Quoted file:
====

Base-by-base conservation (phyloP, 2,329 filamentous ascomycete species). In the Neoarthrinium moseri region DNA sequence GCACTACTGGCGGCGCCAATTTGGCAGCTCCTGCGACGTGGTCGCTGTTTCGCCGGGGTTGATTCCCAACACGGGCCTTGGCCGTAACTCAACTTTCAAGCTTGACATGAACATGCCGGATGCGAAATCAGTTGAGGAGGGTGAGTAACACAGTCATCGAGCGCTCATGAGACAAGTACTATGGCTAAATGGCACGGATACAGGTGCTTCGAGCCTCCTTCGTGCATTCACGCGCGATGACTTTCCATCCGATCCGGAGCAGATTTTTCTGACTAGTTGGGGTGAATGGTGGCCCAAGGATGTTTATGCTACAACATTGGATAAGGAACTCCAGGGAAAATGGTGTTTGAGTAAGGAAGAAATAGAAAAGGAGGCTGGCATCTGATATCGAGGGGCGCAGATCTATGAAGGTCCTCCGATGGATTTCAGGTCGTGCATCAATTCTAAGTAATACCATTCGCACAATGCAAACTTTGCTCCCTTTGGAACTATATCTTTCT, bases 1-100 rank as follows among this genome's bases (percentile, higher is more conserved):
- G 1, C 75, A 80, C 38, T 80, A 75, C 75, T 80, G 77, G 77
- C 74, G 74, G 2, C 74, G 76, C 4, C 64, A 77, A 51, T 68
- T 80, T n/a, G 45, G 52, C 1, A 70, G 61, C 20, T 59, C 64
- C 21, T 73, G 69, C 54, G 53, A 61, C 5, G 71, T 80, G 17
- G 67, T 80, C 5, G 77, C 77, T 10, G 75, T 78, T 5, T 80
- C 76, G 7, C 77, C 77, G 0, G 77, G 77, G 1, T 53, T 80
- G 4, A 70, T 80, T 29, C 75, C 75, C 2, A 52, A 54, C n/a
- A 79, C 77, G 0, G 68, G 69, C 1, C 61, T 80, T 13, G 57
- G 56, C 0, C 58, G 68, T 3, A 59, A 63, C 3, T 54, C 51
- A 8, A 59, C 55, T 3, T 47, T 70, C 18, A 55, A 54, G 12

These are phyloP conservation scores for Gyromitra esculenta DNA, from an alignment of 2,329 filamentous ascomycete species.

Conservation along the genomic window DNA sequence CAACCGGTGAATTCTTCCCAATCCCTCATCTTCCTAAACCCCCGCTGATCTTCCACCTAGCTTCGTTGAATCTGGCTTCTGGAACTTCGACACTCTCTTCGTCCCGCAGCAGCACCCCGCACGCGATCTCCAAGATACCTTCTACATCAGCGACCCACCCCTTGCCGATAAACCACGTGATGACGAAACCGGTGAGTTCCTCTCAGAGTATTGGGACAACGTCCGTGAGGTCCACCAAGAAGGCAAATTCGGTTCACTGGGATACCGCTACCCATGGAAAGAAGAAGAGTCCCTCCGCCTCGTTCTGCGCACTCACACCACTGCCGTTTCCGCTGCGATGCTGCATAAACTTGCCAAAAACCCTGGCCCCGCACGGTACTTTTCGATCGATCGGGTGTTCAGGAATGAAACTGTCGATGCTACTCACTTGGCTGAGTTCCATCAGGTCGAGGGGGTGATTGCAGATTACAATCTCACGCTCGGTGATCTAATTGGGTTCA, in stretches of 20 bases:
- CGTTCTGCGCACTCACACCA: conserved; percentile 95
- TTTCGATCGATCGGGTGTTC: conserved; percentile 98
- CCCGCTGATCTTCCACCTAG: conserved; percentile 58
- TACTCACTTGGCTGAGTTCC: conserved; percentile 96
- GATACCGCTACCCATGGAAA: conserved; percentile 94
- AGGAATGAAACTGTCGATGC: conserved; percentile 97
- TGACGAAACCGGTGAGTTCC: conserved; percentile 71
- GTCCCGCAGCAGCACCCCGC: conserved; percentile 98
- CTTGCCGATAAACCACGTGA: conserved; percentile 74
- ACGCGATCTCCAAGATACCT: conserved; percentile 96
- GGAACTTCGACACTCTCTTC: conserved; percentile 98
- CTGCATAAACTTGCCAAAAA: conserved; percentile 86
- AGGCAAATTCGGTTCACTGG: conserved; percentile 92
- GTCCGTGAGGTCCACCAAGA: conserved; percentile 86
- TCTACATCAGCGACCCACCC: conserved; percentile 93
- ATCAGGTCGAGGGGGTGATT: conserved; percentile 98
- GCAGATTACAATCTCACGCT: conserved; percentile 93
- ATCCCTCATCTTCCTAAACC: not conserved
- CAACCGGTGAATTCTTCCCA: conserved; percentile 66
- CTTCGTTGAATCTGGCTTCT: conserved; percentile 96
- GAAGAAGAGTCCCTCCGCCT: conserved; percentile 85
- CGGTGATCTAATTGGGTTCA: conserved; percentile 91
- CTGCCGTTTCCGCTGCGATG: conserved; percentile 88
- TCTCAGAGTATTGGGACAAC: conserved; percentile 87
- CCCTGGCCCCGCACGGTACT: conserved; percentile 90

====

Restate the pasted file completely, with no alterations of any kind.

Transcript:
Base-by-base conservation (phyloP, 2,329 filamentous ascomycete species). In the Neoarthrinium moseri region DNA sequence GCACTACTGGCGGCGCCAATTTGGCAGCTCCTGCGACGTGGTCGCTGTTTCGCCGGGGTTGATTCCCAACACGGGCCTTGGCCGTAACTCAACTTTCAAGCTTGACATGAACATGCCGGATGCGAAATCAGTTGAGGAGGGTGAGTAACACAGTCATCGAGCGCTCATGAGACAAGTACTATGGCTAAATGGCACGGATACAGGTGCTTCGAGCCTCCTTCGTGCATTCACGCGCGATGACTTTCCATCCGATCCGGAGCAGATTTTTCTGACTAGTTGGGGTGAATGGTGGCCCAAGGATGTTTATGCTACAACATTGGATAAGGAACTCCAGGGAAAATGGTGTTTGAGTAAGGAAGAAATAGAAAAGGAGGCTGGCATCTGATATCGAGGGGCGCAGATCTATGAAGGTCCTCCGATGGATTTCAGGTCGTGCATCAATTCTAAGTAATACCATTCGCACAATGCAAACTTTGCTCCCTTTGGAACTATATCTTTCT, bases 1-100 rank as follows among this genome's bases (percentile, higher is more conserved):
- G 1, C 75, A 80, C 38, T 80, A 75, C 75, T 80, G 77, G 77
- C 74, G 74, G 2, C 74, G 76, C 4, C 64, A 77, A 51, T 68
- T 80, T n/a, G 45, G 52, C 1, A 70, G 61, C 20, T 59, C 64
- C 21, T 73, G 69, C 54, G 53, A 61, C 5, G 71, T 80, G 17
- G 67, T 80, C 5, G 77, C 77, T 10, G 75, T 78, T 5, T 80
- C 76, G 7, C 77, C 77, G 0, G 77, G 77, G 1, T 53, T 80
- G 4, A 70, T 80, T 29, C 75, C 75, C 2, A 52, A 54, C n/a
- A 79, C 77, G 0, G 68, G 69, C 1, C 61, T 80, T 13, G 57
- G 56, C 0, C 58, G 68, T 3, A 59, A 63, C 3, T 54, C 51
- A 8, A 59, C 55, T 3, T 47, T 70, C 18, A 55, A 54, G 12

These are phyloP conservation scores for Gyromitra esculenta DNA, from an alignment of 2,329 filamentous ascomycete species.

Conservation along the genomic window DNA sequence CAACCGGTGAATTCTTCCCAATCCCTCATCTTCCTAAACCCCCGCTGATCTTCCACCTAGCTTCGTTGAATCTGGCTTCTGGAACTTCGACACTCTCTTCGTCCCGCAGCAGCACCCCGCACGCGATCTCCAAGATACCTTCTACATCAGCGACCCACCCCTTGCCGATAAACCACGTGATGACGAAACCGGTGAGTTCCTCTCAGAGTATTGGGACAACGTCCGTGAGGTCCACCAAGAAGGCAAATTCGGTTCACTGGGATACCGCTACCCATGGAAAGAAGAAGAGTCCCTCCGCCTCGTTCTGCGCACTCACACCACTGCCGTTTCCGCTGCGATGCTGCATAAACTTGCCAAAAACCCTGGCCCCGCACGGTACTTTTCGATCGATCGGGTGTTCAGGAATGAAACTGTCGATGCTACTCACTTGGCTGAGTTCCATCAGGTCGAGGGGGTGATTGCAGATTACAATCTCACGCTCGGTGATCTAATTGGGTTCA, in stretches of 20 bases:
- CGTTCTGCGCACTCACACCA: conserved; percentile 95
- TTTCGATCGATCGGGTGTTC: conserved; percentile 98
- CCCGCTGATCTTCCACCTAG: conserved; percentile 58
- TACTCACTTGGCTGAGTTCC: conserved; percentile 96
- GATACCGCTACCCATGGAAA: conserved; percentile 94
- AGGAATGAAACTGTCGATGC: conserved; percentile 97
- TGACGAAACCGGTGAGTTCC: conserved; percentile 71
- GTCCCGCAGCAGCACCCCGC: conserved; percentile 98
- CTTGCCGATAAACCACGTGA: conserved; percentile 74
- ACGCGATCTCCAAGATACCT: conserved; percentile 96
- GGAACTTCGACACTCTCTTC: conserved; percentile 98
- CTGCATAAACTTGCCAAAAA: conserved; percentile 86
- AGGCAAATTCGGTTCACTGG: conserved; percentile 92
- GTCCGTGAGGTCCACCAAGA: conserved; percentile 86
- TCTACATCAGCGACCCACCC: conserved; percentile 93
- ATCAGGTCGAGGGGGTGATT: conserved; percentile 98
- GCAGATTACAATCTCACGCT: conserved; percentile 93
- ATCCCTCATCTTCCTAAACC: not conserved
- CAACCGGTGAATTCTTCCCA: conserved; percentile 66
- CTTCGTTGAATCTGGCTTCT: conserved; percentile 96
- GAAGAAGAGTCCCTCCGCCT: conserved; percentile 85
- CGGTGATCTAATTGGGTTCA: conserved; percentile 91
- CTGCCGTTTCCGCTGCGATG: conserved; percentile 88
- TCTCAGAGTATTGGGACAAC: conserved; percentile 87
- CCCTGGCCCCGCACGGTACT: conserved; percentile 90